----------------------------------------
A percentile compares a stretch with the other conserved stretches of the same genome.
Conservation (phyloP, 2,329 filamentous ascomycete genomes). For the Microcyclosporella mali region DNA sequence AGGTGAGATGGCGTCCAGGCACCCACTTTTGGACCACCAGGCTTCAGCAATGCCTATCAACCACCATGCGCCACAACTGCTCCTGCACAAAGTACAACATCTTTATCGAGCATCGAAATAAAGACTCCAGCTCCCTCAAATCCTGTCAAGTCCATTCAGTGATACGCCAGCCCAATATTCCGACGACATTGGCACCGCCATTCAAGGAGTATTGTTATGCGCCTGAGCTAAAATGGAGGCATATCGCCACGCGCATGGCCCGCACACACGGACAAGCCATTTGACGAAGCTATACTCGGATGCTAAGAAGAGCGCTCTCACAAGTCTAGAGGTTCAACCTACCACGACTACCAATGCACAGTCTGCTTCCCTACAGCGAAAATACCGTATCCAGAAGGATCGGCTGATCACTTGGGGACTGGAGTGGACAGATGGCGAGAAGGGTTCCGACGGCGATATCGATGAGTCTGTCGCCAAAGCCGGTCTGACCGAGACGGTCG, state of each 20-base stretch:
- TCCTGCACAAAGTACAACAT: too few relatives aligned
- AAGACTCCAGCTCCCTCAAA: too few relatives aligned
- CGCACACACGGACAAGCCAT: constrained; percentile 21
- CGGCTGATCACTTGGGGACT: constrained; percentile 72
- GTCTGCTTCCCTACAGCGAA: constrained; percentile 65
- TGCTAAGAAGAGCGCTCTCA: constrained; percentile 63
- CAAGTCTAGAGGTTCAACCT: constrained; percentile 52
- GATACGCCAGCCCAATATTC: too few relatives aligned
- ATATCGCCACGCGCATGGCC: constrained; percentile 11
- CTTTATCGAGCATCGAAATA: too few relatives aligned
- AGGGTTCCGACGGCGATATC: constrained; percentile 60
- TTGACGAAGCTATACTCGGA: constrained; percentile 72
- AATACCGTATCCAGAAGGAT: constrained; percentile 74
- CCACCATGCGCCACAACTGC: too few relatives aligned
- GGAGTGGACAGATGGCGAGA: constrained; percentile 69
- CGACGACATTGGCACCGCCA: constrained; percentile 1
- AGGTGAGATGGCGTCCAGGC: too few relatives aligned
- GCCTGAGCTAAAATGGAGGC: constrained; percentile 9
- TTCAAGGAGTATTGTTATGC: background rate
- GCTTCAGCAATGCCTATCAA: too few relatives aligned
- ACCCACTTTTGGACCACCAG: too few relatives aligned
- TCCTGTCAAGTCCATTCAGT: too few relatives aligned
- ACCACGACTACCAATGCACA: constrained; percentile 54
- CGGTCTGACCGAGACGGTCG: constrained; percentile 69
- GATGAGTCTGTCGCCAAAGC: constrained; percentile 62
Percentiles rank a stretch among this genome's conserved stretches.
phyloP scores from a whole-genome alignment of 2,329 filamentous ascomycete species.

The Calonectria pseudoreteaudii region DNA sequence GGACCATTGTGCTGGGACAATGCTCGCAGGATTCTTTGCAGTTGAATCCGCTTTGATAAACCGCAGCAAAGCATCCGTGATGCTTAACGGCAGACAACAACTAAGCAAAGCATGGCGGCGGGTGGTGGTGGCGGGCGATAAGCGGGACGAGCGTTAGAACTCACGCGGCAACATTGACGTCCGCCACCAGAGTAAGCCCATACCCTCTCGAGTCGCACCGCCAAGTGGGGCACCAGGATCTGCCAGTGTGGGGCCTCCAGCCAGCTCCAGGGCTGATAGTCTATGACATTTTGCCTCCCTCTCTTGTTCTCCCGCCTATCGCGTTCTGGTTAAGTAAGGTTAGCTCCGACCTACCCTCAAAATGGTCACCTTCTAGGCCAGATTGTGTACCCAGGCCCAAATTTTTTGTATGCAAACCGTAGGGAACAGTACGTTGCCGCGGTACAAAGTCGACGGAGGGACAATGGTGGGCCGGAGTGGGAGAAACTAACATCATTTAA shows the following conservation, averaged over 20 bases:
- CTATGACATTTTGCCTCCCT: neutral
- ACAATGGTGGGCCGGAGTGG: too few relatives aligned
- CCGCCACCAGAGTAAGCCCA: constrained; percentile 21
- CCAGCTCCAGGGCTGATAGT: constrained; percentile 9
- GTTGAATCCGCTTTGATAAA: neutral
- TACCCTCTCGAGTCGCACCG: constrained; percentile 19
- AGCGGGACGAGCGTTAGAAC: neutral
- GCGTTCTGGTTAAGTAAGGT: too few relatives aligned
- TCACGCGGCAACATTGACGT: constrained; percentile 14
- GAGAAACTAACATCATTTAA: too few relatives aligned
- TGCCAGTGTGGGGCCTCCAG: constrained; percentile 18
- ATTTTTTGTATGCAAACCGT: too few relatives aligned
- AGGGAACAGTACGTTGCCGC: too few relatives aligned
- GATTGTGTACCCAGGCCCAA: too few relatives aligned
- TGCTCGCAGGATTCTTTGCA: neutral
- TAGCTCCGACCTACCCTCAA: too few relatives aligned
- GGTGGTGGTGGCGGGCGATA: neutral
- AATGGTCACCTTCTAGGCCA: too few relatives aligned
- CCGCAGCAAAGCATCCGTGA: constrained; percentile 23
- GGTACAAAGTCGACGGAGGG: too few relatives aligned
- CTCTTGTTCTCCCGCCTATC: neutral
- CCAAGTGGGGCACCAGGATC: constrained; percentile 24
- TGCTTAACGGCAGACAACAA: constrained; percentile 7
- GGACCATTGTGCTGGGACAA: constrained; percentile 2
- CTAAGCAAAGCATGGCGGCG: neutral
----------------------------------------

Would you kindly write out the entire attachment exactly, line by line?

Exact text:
A percentile compares a stretch with the other conserved stretches of the same genome.
Conservation (phyloP, 2,329 filamentous ascomycete genomes). For the Microcyclosporella mali region DNA sequence AGGTGAGATGGCGTCCAGGCACCCACTTTTGGACCACCAGGCTTCAGCAATGCCTATCAACCACCATGCGCCACAACTGCTCCTGCACAAAGTACAACATCTTTATCGAGCATCGAAATAAAGACTCCAGCTCCCTCAAATCCTGTCAAGTCCATTCAGTGATACGCCAGCCCAATATTCCGACGACATTGGCACCGCCATTCAAGGAGTATTGTTATGCGCCTGAGCTAAAATGGAGGCATATCGCCACGCGCATGGCCCGCACACACGGACAAGCCATTTGACGAAGCTATACTCGGATGCTAAGAAGAGCGCTCTCACAAGTCTAGAGGTTCAACCTACCACGACTACCAATGCACAGTCTGCTTCCCTACAGCGAAAATACCGTATCCAGAAGGATCGGCTGATCACTTGGGGACTGGAGTGGACAGATGGCGAGAAGGGTTCCGACGGCGATATCGATGAGTCTGTCGCCAAAGCCGGTCTGACCGAGACGGTCG, state of each 20-base stretch:
- TCCTGCACAAAGTACAACAT: too few relatives aligned
- AAGACTCCAGCTCCCTCAAA: too few relatives aligned
- CGCACACACGGACAAGCCAT: constrained; percentile 21
- CGGCTGATCACTTGGGGACT: constrained; percentile 72
- GTCTGCTTCCCTACAGCGAA: constrained; percentile 65
- TGCTAAGAAGAGCGCTCTCA: constrained; percentile 63
- CAAGTCTAGAGGTTCAACCT: constrained; percentile 52
- GATACGCCAGCCCAATATTC: too few relatives aligned
- ATATCGCCACGCGCATGGCC: constrained; percentile 11
- CTTTATCGAGCATCGAAATA: too few relatives aligned
- AGGGTTCCGACGGCGATATC: constrained; percentile 60
- TTGACGAAGCTATACTCGGA: constrained; percentile 72
- AATACCGTATCCAGAAGGAT: constrained; percentile 74
- CCACCATGCGCCACAACTGC: too few relatives aligned
- GGAGTGGACAGATGGCGAGA: constrained; percentile 69
- CGACGACATTGGCACCGCCA: constrained; percentile 1
- AGGTGAGATGGCGTCCAGGC: too few relatives aligned
- GCCTGAGCTAAAATGGAGGC: constrained; percentile 9
- TTCAAGGAGTATTGTTATGC: background rate
- GCTTCAGCAATGCCTATCAA: too few relatives aligned
- ACCCACTTTTGGACCACCAG: too few relatives aligned
- TCCTGTCAAGTCCATTCAGT: too few relatives aligned
- ACCACGACTACCAATGCACA: constrained; percentile 54
- CGGTCTGACCGAGACGGTCG: constrained; percentile 69
- GATGAGTCTGTCGCCAAAGC: constrained; percentile 62
Percentiles rank a stretch among this genome's conserved stretches.
phyloP scores from a whole-genome alignment of 2,329 filamentous ascomycete species.

The Calonectria pseudoreteaudii region DNA sequence GGACCATTGTGCTGGGACAATGCTCGCAGGATTCTTTGCAGTTGAATCCGCTTTGATAAACCGCAGCAAAGCATCCGTGATGCTTAACGGCAGACAACAACTAAGCAAAGCATGGCGGCGGGTGGTGGTGGCGGGCGATAAGCGGGACGAGCGTTAGAACTCACGCGGCAACATTGACGTCCGCCACCAGAGTAAGCCCATACCCTCTCGAGTCGCACCGCCAAGTGGGGCACCAGGATCTGCCAGTGTGGGGCCTCCAGCCAGCTCCAGGGCTGATAGTCTATGACATTTTGCCTCCCTCTCTTGTTCTCCCGCCTATCGCGTTCTGGTTAAGTAAGGTTAGCTCCGACCTACCCTCAAAATGGTCACCTTCTAGGCCAGATTGTGTACCCAGGCCCAAATTTTTTGTATGCAAACCGTAGGGAACAGTACGTTGCCGCGGTACAAAGTCGACGGAGGGACAATGGTGGGCCGGAGTGGGAGAAACTAACATCATTTAA shows the following conservation, averaged over 20 bases:
- CTATGACATTTTGCCTCCCT: neutral
- ACAATGGTGGGCCGGAGTGG: too few relatives aligned
- CCGCCACCAGAGTAAGCCCA: constrained; percentile 21
- CCAGCTCCAGGGCTGATAGT: constrained; percentile 9
- GTTGAATCCGCTTTGATAAA: neutral
- TACCCTCTCGAGTCGCACCG: constrained; percentile 19
- AGCGGGACGAGCGTTAGAAC: neutral
- GCGTTCTGGTTAAGTAAGGT: too few relatives aligned
- TCACGCGGCAACATTGACGT: constrained; percentile 14
- GAGAAACTAACATCATTTAA: too few relatives aligned
- TGCCAGTGTGGGGCCTCCAG: constrained; percentile 18
- ATTTTTTGTATGCAAACCGT: too few relatives aligned
- AGGGAACAGTACGTTGCCGC: too few relatives aligned
- GATTGTGTACCCAGGCCCAA: too few relatives aligned
- TGCTCGCAGGATTCTTTGCA: neutral
- TAGCTCCGACCTACCCTCAA: too few relatives aligned
- GGTGGTGGTGGCGGGCGATA: neutral
- AATGGTCACCTTCTAGGCCA: too few relatives aligned
- CCGCAGCAAAGCATCCGTGA: constrained; percentile 23
- GGTACAAAGTCGACGGAGGG: too few relatives aligned
- CTCTTGTTCTCCCGCCTATC: neutral
- CCAAGTGGGGCACCAGGATC: constrained; percentile 24
- TGCTTAACGGCAGACAACAA: constrained; percentile 7
- GGACCATTGTGCTGGGACAA: constrained; percentile 2
- CTAAGCAAAGCATGGCGGCG: neutral